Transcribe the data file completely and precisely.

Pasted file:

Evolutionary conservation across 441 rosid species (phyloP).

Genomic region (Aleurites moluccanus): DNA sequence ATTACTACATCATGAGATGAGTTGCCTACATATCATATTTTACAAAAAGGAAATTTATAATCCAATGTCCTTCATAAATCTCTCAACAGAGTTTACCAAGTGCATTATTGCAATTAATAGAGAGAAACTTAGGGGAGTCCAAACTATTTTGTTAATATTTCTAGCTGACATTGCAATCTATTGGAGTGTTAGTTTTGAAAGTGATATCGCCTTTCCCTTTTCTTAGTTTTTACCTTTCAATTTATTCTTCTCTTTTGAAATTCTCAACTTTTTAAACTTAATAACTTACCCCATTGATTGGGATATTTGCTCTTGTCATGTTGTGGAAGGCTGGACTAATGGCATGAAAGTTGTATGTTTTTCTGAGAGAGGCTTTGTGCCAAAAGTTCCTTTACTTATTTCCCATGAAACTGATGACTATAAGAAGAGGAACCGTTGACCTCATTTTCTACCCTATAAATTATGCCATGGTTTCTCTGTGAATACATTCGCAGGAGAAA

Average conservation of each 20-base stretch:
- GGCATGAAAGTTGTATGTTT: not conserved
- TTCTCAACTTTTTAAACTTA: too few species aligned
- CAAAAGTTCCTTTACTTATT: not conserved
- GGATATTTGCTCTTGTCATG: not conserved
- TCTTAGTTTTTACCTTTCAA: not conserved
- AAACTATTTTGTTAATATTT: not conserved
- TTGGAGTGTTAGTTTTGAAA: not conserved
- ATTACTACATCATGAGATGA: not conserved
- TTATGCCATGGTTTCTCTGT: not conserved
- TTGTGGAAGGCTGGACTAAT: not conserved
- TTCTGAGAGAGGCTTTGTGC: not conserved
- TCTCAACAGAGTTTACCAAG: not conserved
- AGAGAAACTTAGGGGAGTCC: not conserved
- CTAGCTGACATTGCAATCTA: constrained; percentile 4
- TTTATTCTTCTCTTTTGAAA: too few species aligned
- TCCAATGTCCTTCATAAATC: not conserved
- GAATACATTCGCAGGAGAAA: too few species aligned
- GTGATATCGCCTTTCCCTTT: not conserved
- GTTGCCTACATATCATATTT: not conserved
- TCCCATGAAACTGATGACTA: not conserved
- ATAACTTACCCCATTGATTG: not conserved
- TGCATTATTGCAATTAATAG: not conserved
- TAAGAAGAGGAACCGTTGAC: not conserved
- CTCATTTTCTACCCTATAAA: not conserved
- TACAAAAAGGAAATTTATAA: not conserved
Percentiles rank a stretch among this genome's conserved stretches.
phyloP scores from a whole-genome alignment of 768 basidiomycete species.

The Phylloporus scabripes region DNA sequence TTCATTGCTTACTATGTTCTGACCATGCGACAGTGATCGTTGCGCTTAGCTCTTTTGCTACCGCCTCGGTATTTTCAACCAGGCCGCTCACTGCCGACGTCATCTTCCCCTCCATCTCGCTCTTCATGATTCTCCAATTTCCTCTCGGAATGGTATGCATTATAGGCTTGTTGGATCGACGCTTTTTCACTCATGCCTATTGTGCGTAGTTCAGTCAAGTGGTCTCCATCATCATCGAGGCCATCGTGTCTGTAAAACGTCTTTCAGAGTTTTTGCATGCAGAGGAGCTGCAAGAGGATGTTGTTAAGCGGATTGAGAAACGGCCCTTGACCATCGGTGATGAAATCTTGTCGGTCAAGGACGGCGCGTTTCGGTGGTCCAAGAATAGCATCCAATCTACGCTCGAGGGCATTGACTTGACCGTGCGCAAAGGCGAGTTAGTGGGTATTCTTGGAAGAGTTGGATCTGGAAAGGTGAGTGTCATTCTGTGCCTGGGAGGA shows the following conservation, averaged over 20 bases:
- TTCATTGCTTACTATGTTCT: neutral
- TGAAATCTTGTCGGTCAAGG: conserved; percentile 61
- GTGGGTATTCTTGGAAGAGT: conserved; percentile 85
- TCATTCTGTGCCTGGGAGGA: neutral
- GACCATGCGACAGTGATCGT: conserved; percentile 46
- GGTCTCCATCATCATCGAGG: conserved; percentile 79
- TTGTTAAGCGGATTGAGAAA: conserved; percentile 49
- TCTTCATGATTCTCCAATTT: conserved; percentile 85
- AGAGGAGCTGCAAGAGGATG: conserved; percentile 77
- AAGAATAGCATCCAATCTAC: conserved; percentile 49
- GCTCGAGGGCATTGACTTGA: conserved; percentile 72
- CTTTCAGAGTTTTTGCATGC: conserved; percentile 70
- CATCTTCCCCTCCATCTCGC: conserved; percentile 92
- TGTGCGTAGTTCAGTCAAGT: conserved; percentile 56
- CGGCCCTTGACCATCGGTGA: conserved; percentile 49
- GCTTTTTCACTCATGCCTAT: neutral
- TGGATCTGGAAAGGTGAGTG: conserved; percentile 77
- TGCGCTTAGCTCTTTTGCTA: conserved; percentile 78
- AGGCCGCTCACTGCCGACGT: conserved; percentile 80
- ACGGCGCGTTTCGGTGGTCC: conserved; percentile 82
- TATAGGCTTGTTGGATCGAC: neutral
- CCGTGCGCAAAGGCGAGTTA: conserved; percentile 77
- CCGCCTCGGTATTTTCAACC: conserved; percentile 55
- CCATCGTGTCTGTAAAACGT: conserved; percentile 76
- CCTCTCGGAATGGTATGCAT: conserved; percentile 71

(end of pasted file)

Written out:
Evolutionary conservation across 441 rosid species (phyloP).

Genomic region (Aleurites moluccanus): DNA sequence ATTACTACATCATGAGATGAGTTGCCTACATATCATATTTTACAAAAAGGAAATTTATAATCCAATGTCCTTCATAAATCTCTCAACAGAGTTTACCAAGTGCATTATTGCAATTAATAGAGAGAAACTTAGGGGAGTCCAAACTATTTTGTTAATATTTCTAGCTGACATTGCAATCTATTGGAGTGTTAGTTTTGAAAGTGATATCGCCTTTCCCTTTTCTTAGTTTTTACCTTTCAATTTATTCTTCTCTTTTGAAATTCTCAACTTTTTAAACTTAATAACTTACCCCATTGATTGGGATATTTGCTCTTGTCATGTTGTGGAAGGCTGGACTAATGGCATGAAAGTTGTATGTTTTTCTGAGAGAGGCTTTGTGCCAAAAGTTCCTTTACTTATTTCCCATGAAACTGATGACTATAAGAAGAGGAACCGTTGACCTCATTTTCTACCCTATAAATTATGCCATGGTTTCTCTGTGAATACATTCGCAGGAGAAA

Average conservation of each 20-base stretch:
- GGCATGAAAGTTGTATGTTT: not conserved
- TTCTCAACTTTTTAAACTTA: too few species aligned
- CAAAAGTTCCTTTACTTATT: not conserved
- GGATATTTGCTCTTGTCATG: not conserved
- TCTTAGTTTTTACCTTTCAA: not conserved
- AAACTATTTTGTTAATATTT: not conserved
- TTGGAGTGTTAGTTTTGAAA: not conserved
- ATTACTACATCATGAGATGA: not conserved
- TTATGCCATGGTTTCTCTGT: not conserved
- TTGTGGAAGGCTGGACTAAT: not conserved
- TTCTGAGAGAGGCTTTGTGC: not conserved
- TCTCAACAGAGTTTACCAAG: not conserved
- AGAGAAACTTAGGGGAGTCC: not conserved
- CTAGCTGACATTGCAATCTA: constrained; percentile 4
- TTTATTCTTCTCTTTTGAAA: too few species aligned
- TCCAATGTCCTTCATAAATC: not conserved
- GAATACATTCGCAGGAGAAA: too few species aligned
- GTGATATCGCCTTTCCCTTT: not conserved
- GTTGCCTACATATCATATTT: not conserved
- TCCCATGAAACTGATGACTA: not conserved
- ATAACTTACCCCATTGATTG: not conserved
- TGCATTATTGCAATTAATAG: not conserved
- TAAGAAGAGGAACCGTTGAC: not conserved
- CTCATTTTCTACCCTATAAA: not conserved
- TACAAAAAGGAAATTTATAA: not conserved
Percentiles rank a stretch among this genome's conserved stretches.
phyloP scores from a whole-genome alignment of 768 basidiomycete species.

The Phylloporus scabripes region DNA sequence TTCATTGCTTACTATGTTCTGACCATGCGACAGTGATCGTTGCGCTTAGCTCTTTTGCTACCGCCTCGGTATTTTCAACCAGGCCGCTCACTGCCGACGTCATCTTCCCCTCCATCTCGCTCTTCATGATTCTCCAATTTCCTCTCGGAATGGTATGCATTATAGGCTTGTTGGATCGACGCTTTTTCACTCATGCCTATTGTGCGTAGTTCAGTCAAGTGGTCTCCATCATCATCGAGGCCATCGTGTCTGTAAAACGTCTTTCAGAGTTTTTGCATGCAGAGGAGCTGCAAGAGGATGTTGTTAAGCGGATTGAGAAACGGCCCTTGACCATCGGTGATGAAATCTTGTCGGTCAAGGACGGCGCGTTTCGGTGGTCCAAGAATAGCATCCAATCTACGCTCGAGGGCATTGACTTGACCGTGCGCAAAGGCGAGTTAGTGGGTATTCTTGGAAGAGTTGGATCTGGAAAGGTGAGTGTCATTCTGTGCCTGGGAGGA shows the following conservation, averaged over 20 bases:
- TTCATTGCTTACTATGTTCT: neutral
- TGAAATCTTGTCGGTCAAGG: conserved; percentile 61
- GTGGGTATTCTTGGAAGAGT: conserved; percentile 85
- TCATTCTGTGCCTGGGAGGA: neutral
- GACCATGCGACAGTGATCGT: conserved; percentile 46
- GGTCTCCATCATCATCGAGG: conserved; percentile 79
- TTGTTAAGCGGATTGAGAAA: conserved; percentile 49
- TCTTCATGATTCTCCAATTT: conserved; percentile 85
- AGAGGAGCTGCAAGAGGATG: conserved; percentile 77
- AAGAATAGCATCCAATCTAC: conserved; percentile 49
- GCTCGAGGGCATTGACTTGA: conserved; percentile 72
- CTTTCAGAGTTTTTGCATGC: conserved; percentile 70
- CATCTTCCCCTCCATCTCGC: conserved; percentile 92
- TGTGCGTAGTTCAGTCAAGT: conserved; percentile 56
- CGGCCCTTGACCATCGGTGA: conserved; percentile 49
- GCTTTTTCACTCATGCCTAT: neutral
- TGGATCTGGAAAGGTGAGTG: conserved; percentile 77
- TGCGCTTAGCTCTTTTGCTA: conserved; percentile 78
- AGGCCGCTCACTGCCGACGT: conserved; percentile 80
- ACGGCGCGTTTCGGTGGTCC: conserved; percentile 82
- TATAGGCTTGTTGGATCGAC: neutral
- CCGTGCGCAAAGGCGAGTTA: conserved; percentile 77
- CCGCCTCGGTATTTTCAACC: conserved; percentile 55
- CCATCGTGTCTGTAAAACGT: conserved; percentile 76
- CCTCTCGGAATGGTATGCAT: conserved; percentile 71